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The Roles China Ought to Play in the World

The Roles China Ought to Play in the World

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This policy brief outlines ways in which China can have a great impact on global foreign policy.
This policy brief outlines ways in which China can have a great impact on global foreign policy.

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Categories:Types, Research
Published by: German Marshall Fund of the United States on Aug 01, 2011
Copyright:Attribution Non-commercial


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: As a rising power,China should take on greaterresponsibility 1) as a provider of  transnational values; 2) in rede-
fning its relationship with the
United States; 3) in contributing functionally to the global politicaleconomy, security, and the envi-ronment; and 4) as a restrainerof the preponderant power.
Stockholm China Forum
Paper Series
What roles should a rising China play in the world? Tey should includebeing, at the very least: 1) a providero transnational values concerningeconomic growth, liberty, social justice, and environmental protec-tion; 2) a strategic great power withthe capacity to redene the China-U.S.relationship; 3) a bearer o interna-tional responsibility in various unc-tional areas, requiring a substantialcontribution to the global politicaleconomy, security, and the environ-ment; and 4) a courageous but prudentrestrainer o the preponderant power,or the sake o world liberty and justice.
As a Provider ofTransnational Values
Modern transnational values canbe reduced into our broad catego-ries: economic growth, liberty, social justice, and, now, environmentalprotection. China’s greatest achieve-ment since the start o its “reorm andopening” period has been economicgrowth. However, although obtainingthe economic liberty o 1.3 billionpeople is a great contribution to globalprogress, this value in itsel is not aChinese innovation, and the pursuit o economic liberty in China is now, intoo many cases,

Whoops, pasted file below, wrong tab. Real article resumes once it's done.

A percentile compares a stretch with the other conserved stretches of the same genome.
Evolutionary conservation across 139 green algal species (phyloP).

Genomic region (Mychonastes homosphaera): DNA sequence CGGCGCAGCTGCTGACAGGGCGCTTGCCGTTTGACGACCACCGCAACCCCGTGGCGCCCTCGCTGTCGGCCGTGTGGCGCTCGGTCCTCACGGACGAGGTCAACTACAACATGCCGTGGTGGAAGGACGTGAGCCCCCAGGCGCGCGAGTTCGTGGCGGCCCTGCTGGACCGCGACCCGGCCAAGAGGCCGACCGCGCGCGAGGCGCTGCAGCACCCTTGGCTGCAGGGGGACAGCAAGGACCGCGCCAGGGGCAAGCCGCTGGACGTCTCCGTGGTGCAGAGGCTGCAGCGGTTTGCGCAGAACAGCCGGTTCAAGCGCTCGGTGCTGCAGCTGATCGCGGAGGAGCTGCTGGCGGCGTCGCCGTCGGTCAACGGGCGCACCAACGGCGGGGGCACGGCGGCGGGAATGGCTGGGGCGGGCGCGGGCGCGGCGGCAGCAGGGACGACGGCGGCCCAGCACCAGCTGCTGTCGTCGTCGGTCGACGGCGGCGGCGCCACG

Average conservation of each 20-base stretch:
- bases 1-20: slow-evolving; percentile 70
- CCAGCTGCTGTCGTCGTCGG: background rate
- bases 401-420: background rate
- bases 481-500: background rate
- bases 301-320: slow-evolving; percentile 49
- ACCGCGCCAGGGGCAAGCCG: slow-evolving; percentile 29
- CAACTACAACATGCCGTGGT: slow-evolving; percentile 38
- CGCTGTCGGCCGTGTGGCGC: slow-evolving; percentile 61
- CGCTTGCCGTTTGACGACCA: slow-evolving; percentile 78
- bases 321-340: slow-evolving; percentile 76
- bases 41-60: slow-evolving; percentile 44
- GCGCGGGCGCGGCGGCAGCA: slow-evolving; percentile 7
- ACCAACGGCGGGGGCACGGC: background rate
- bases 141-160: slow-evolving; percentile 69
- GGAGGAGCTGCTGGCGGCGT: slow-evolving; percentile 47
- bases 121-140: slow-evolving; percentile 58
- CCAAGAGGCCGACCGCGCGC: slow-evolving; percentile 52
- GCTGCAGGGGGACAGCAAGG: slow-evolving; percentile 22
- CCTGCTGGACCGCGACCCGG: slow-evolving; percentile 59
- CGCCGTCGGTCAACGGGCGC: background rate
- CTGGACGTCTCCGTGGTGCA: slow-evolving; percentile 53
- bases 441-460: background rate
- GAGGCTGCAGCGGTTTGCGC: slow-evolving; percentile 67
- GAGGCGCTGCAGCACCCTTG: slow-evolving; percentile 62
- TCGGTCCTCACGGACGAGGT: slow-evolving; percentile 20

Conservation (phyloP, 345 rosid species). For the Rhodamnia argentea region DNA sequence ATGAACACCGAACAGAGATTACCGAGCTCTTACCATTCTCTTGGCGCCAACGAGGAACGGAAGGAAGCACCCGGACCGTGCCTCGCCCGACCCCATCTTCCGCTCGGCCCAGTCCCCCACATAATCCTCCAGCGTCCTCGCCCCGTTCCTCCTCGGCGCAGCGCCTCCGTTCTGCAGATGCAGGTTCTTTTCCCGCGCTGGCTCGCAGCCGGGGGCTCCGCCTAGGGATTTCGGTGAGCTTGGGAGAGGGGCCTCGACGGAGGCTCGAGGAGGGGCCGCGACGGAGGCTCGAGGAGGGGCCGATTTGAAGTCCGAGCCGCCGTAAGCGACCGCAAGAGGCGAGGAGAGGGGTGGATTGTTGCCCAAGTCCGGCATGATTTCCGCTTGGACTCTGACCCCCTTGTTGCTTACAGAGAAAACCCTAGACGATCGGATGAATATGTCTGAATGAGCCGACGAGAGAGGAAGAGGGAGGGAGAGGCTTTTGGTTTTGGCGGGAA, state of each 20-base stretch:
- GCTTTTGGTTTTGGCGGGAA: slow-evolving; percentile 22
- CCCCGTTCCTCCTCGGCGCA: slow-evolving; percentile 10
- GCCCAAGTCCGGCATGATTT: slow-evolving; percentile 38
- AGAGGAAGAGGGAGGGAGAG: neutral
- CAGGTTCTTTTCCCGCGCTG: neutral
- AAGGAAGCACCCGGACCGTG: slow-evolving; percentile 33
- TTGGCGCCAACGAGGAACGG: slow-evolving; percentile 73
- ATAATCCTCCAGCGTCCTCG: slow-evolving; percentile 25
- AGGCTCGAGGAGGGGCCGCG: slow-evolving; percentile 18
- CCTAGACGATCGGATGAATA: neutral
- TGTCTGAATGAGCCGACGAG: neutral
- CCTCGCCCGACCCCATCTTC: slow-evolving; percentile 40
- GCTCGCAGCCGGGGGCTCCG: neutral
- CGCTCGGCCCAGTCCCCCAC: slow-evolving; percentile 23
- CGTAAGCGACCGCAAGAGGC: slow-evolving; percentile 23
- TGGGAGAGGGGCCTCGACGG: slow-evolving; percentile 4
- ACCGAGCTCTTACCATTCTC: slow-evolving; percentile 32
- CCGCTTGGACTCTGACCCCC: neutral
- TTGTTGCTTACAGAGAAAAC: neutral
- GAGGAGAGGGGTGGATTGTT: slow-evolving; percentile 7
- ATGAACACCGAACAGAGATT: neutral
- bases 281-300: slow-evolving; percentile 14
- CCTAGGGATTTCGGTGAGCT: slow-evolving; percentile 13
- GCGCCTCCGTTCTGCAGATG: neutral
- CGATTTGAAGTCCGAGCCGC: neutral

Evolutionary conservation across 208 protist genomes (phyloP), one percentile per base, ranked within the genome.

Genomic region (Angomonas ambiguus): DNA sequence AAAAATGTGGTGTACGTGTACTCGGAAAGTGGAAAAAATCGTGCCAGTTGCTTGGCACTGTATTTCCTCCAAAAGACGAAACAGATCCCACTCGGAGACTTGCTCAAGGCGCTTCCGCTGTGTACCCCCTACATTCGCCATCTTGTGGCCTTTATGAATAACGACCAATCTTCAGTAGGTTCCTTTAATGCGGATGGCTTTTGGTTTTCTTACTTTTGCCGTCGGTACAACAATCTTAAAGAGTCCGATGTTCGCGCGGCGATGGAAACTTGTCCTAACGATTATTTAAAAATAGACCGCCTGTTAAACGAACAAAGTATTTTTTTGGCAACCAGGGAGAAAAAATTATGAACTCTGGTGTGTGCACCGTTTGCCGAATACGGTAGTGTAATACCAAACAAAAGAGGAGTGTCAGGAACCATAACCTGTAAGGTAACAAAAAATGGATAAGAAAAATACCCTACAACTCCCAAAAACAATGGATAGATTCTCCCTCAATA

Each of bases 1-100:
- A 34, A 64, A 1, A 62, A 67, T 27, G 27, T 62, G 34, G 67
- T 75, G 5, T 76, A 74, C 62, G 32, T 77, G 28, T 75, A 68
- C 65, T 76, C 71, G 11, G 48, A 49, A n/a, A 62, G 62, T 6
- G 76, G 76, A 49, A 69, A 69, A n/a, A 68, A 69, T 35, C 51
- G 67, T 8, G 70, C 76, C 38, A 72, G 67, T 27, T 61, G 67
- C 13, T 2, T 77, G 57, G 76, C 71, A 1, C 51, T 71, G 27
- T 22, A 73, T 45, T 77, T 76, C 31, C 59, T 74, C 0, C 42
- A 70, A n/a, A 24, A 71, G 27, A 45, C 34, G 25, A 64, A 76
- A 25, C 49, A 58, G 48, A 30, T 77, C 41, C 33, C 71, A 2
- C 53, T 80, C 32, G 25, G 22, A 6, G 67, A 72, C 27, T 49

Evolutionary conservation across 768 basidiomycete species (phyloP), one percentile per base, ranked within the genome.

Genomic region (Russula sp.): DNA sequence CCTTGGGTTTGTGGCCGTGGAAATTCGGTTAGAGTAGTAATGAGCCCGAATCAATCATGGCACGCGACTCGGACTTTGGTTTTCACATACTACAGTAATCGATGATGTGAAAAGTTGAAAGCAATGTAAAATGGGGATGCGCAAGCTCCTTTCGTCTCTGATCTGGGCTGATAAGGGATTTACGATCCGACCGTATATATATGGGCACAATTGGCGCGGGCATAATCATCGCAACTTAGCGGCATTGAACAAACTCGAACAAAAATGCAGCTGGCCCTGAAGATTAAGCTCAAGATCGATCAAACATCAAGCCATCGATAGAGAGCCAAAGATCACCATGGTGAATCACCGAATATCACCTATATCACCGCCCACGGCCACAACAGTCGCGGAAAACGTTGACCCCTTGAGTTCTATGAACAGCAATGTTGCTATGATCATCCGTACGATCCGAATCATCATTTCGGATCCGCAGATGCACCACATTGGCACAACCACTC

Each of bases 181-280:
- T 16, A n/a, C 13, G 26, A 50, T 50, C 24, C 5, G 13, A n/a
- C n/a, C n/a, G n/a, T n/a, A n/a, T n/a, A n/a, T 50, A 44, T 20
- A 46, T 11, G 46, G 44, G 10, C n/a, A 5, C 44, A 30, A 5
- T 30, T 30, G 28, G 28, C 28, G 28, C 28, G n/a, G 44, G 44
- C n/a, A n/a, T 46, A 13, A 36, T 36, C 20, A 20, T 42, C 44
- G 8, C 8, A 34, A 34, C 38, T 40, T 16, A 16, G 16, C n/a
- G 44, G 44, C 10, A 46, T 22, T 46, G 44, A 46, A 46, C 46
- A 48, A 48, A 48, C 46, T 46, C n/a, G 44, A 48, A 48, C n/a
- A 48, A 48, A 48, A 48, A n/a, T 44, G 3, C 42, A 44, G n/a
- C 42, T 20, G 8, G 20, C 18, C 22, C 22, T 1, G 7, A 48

. Both the
The Roles China Ought to Playin the World
by Shi Yinhong 
1744 R Street NWWashington, DC 20009T 1 202 683 2650F 1 202 265 1662E ino@gmus.org
July 2011
government and the public increas-ingly believe that this achievement hasbeen at the expense o social justiceand environmental protection. Tere isstill a very long way to go beore Chinaully realizes some other basic libertiesor its people.In the context o China’s develop-ment and its impact on the world,we Chinese have an increasingly rm condence in the growth o ournational strength. But, despite China’seconomic success, it is dicult topredict what major contributionscontemporary China will make to thetransnational value complex.However, it should be emphasizedthat China has already contributedan innovative historic value to theworld, created by Mao Zedong in hisnest years, rom the latter 1920s toearly 1950s, and then adapted by DengXiaoping or contemporary China.Tat is, what is most important anddecisive is the Chinese’ own prac-tice and experience in the particularChinese circumstances and situa-tion; what is best or Washington orMoscow or elsewhere is not necessarily best or China, just as what is bestor China is not necessarily best oranywhere else; people are entitled tomove on their own roads respectively 
Stockholm China Forum
Paper Series
according to their own practice, experience, and decisions.Tis “local” Chinese experience, vindicated by its successulrevolution, reorm, and growth, promises to be globally signicant.
As a Strategic Great Power